DOHA: Qatar recalled its ambassador to Egypt on Thursday following a row over Cairo’s air strikes on jihadist targets in Libya, threatening fresh divisions among Western-allied Arab states.
A foreign ministry official said Doha was recalling its envoy “for consultation” after Egypt’s delegate to the Arab League accused Qatar of supporting “terrorism”, during discussions on Libya.
Egypt’s new spat with Qatar, which was backed by its Gulf neighbours, came as Libyan officials urged the UN Security Council to lift an arms embargo to allow the country’s military to fight jihadists.
Qatar and most other Gulf Arab nations have joined the US-led coalition which is waging air strikes against the Islamic State (IS) group in Iraq and Syria.
Cairo is also a close ally of Washington and a regional rift would complicate efforts to forge a united front against IS in Egypt’s neighbour Libya, where jihadists are trying to establish another stronghold.
US President Barack Obama on Wednesday urged Muslim leaders to unite and reject the “false promises of extremism” and jihadists’ claims to represent Islam.
Cairo’s envoy Tariq Adel made his accusation, according to Egyptian media, after Doha’s representative expressed reservations over a clause in a communique welcoming the air strikes on IS targets in Libya.
The communique was released at the end of an ambassador-level Arab League meeting in the Egyptian capital.
Egyptian F-16s bombed militant bases in the eastern Libyan city of Derna on Tuesday, after IS in Libya released a gruesome video showing the beheadings of a group of Egyptian Coptic Christians who had gone to the North African country seeking work.
Qatar’s director of Arab affairs in the foreign ministry, Saad bin Ali al-Mohannadi, said Doha had expressed reservations over welcoming the raids, stressing the need for “consultations before any unilateral military action against another member state”.
The ministry denounced the “tense” statement by Egypt’s representative to the Arab League, saying it “confuses the need to combat terrorism (with)… the brutal killing and burning of civilians.”
Mohannadi added though that Qatar “is supportive and will always remain supportive of the will and stability of the Egyptian people”.
There was no immediate response from Egypt. But Qatar did receive the backing of its Gulf neighbours on Thursday.
Gulf Cooperation Council’s (GCC) secretary general Abdullatif al-Zayani said in a statement that it “rejects accusations by Egypt’s permanent envoy at the Arab League that Qatar supports terrorism”.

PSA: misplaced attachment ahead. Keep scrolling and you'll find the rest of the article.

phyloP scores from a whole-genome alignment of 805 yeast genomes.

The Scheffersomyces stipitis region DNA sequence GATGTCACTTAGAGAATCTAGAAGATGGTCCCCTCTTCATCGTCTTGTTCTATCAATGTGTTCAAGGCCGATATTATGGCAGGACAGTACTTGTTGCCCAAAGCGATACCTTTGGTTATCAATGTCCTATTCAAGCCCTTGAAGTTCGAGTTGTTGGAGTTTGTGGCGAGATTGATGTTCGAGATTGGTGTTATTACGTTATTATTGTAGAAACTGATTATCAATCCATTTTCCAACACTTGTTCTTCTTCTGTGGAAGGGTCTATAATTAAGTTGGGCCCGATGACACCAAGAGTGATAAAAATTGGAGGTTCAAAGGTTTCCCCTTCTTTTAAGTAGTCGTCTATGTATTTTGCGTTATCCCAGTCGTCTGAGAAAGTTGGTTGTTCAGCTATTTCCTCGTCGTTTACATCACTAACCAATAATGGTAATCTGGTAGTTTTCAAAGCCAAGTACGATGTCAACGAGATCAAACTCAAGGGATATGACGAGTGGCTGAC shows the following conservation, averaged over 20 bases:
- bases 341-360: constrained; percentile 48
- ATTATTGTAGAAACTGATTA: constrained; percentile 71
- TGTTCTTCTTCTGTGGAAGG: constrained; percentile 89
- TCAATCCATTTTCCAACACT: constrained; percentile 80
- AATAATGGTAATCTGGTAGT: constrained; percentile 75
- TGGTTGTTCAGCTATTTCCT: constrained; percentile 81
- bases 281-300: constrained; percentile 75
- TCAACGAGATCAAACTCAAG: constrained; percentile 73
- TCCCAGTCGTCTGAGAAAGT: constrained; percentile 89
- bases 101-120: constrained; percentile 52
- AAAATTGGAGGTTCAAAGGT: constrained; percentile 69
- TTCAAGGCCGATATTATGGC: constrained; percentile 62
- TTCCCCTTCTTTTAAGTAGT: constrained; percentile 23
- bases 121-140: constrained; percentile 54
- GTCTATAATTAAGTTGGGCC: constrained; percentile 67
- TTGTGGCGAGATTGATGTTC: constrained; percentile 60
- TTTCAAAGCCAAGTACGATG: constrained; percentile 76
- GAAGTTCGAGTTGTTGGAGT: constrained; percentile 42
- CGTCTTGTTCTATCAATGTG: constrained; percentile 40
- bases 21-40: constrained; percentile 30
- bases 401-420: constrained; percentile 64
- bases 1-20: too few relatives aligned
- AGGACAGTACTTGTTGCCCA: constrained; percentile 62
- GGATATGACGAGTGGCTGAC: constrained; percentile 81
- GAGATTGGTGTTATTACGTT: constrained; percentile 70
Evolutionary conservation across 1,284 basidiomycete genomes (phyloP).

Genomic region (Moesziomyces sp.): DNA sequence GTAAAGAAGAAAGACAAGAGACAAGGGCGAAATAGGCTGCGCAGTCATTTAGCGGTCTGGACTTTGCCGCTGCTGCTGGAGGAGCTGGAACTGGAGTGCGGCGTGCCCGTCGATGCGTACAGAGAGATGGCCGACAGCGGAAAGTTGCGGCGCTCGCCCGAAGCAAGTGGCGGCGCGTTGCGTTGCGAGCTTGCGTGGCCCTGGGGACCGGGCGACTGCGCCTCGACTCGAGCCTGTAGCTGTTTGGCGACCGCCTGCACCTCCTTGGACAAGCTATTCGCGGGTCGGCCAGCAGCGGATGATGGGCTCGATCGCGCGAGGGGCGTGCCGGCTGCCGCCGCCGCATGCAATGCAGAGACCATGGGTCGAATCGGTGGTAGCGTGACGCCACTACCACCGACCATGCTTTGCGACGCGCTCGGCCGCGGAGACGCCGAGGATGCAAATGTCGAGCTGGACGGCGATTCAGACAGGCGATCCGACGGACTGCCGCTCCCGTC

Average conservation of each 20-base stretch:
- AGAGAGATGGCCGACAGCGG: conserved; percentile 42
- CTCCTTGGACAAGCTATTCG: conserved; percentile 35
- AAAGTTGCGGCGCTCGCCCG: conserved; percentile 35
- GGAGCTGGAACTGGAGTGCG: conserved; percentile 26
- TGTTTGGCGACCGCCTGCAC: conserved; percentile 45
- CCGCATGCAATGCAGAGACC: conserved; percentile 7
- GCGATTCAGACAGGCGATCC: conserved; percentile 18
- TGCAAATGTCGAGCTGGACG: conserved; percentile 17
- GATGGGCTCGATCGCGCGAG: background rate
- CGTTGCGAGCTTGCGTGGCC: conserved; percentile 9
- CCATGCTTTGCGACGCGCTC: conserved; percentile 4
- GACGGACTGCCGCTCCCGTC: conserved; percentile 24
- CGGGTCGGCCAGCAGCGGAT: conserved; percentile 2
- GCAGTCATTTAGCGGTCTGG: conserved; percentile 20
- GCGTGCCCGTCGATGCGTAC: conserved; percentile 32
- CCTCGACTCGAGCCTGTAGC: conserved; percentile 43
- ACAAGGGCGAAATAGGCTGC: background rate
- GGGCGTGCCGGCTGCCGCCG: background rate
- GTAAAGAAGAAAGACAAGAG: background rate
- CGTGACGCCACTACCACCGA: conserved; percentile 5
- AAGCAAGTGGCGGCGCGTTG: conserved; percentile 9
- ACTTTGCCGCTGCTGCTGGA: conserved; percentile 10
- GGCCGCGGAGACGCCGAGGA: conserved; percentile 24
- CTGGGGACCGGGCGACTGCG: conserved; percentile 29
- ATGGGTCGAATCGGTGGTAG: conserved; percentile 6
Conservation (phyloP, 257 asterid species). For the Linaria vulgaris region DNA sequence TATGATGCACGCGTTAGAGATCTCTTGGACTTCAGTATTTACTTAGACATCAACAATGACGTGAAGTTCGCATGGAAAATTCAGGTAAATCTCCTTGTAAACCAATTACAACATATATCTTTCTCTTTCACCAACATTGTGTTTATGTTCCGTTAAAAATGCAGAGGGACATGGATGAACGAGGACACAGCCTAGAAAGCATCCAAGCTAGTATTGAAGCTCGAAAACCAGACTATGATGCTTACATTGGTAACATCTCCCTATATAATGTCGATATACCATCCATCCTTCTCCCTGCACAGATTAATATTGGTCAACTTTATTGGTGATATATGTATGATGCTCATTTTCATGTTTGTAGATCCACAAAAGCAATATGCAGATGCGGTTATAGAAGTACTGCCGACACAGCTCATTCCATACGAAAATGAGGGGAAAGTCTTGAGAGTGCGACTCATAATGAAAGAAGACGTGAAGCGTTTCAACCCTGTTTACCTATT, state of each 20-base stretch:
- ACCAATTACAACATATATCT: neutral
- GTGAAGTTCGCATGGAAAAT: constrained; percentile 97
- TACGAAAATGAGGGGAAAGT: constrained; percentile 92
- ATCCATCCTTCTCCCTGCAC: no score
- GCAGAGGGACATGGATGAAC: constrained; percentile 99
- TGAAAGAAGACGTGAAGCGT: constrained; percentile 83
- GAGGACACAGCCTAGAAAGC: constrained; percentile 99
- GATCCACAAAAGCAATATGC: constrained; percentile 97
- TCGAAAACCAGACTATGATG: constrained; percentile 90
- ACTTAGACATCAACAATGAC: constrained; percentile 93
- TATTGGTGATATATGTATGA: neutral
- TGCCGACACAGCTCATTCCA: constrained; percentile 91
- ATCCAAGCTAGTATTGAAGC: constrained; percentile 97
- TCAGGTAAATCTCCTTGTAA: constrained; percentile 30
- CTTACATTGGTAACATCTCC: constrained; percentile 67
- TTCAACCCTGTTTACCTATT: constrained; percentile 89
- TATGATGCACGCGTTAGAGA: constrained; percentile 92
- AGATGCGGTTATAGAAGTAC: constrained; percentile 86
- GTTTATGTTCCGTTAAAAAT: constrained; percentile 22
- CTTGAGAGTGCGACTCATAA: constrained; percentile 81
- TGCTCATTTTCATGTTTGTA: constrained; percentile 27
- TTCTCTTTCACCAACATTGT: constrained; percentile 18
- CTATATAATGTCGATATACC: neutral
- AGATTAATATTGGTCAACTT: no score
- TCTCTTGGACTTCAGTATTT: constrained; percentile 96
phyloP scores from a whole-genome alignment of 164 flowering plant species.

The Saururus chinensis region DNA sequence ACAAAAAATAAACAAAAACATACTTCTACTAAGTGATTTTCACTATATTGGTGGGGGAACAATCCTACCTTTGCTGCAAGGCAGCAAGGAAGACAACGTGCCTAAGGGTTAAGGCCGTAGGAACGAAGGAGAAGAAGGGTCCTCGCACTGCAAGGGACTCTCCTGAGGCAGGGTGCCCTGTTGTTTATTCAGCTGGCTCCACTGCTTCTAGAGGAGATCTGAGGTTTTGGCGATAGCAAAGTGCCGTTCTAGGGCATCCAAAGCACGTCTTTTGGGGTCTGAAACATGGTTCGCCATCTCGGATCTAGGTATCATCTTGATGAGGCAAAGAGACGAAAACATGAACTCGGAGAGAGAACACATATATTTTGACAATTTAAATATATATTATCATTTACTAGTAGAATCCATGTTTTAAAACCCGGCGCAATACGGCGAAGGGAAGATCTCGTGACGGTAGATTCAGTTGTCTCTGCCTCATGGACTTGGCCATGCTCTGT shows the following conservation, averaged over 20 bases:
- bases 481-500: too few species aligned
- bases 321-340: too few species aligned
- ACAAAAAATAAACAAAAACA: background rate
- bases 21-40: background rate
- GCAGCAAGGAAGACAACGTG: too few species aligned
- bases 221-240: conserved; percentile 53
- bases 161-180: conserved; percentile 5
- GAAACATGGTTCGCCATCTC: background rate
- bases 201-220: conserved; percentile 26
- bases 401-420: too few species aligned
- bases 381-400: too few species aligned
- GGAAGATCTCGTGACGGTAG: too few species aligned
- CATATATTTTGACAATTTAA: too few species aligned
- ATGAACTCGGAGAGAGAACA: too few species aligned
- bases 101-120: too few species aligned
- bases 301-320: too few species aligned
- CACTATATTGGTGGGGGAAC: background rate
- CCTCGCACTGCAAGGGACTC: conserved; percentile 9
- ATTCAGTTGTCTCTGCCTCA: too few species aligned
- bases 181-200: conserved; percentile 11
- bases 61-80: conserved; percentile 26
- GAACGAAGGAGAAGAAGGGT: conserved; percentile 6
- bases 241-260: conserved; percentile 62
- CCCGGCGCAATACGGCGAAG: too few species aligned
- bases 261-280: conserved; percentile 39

Ties between Doha and Cairo have been strained in recent years amid a spat over Qatar’s backing for ousted Egyptian president Mohamed Morsi.
Ties reached a low point when Morsi was toppled by the army in July 2013.
Qatar has repeatedly denounced Morsi’s removal and still provides shelter for many leaders of his Muslim Brotherhood.
However in December there was an apparent thaw in relations after Qatar gave its full support to President Abdel Fattah al-Sisi, the army chief who overthrew Morsi and was then elected to office.
Mohannadi’s statement also made clear that Qatar does not want a Libyan arms embargo lifted on “the principle of not strengthening one conflict party against another before the end of the dialogue and the formation of a national unity government”.
Libya’s foreign minister Mohammed al-Dairi had appealed to the UN Security Council on Wednesday to lift the embargo.
“Libya needs a decisive stance from the international community to help us build our national army’s capacity and this would come through a lifting of the embargo on weapons, so that our army can receive material and weapons, so as to deal with this rampant terrorism,” he said.
The UN embargo was imposed in 2011 after the uprising that ousted longtime Libyan leader Moamer Kadhafi.
There is increasing concern that some militias inside Libya have pledged allegiance to IS, following the beheadings of 21 Coptic Christians.
Obama said Wednesday that more had to be done to prevent groups like IS from growing stronger.
At a White House summit on radicalism, the US president said the battle was as much about winning hearts and minds as waging a military campaign.
The “ideologies, the infrastructure of extremists, the propagandists, the recruiters, the funders”, must all be tackled, Obama said.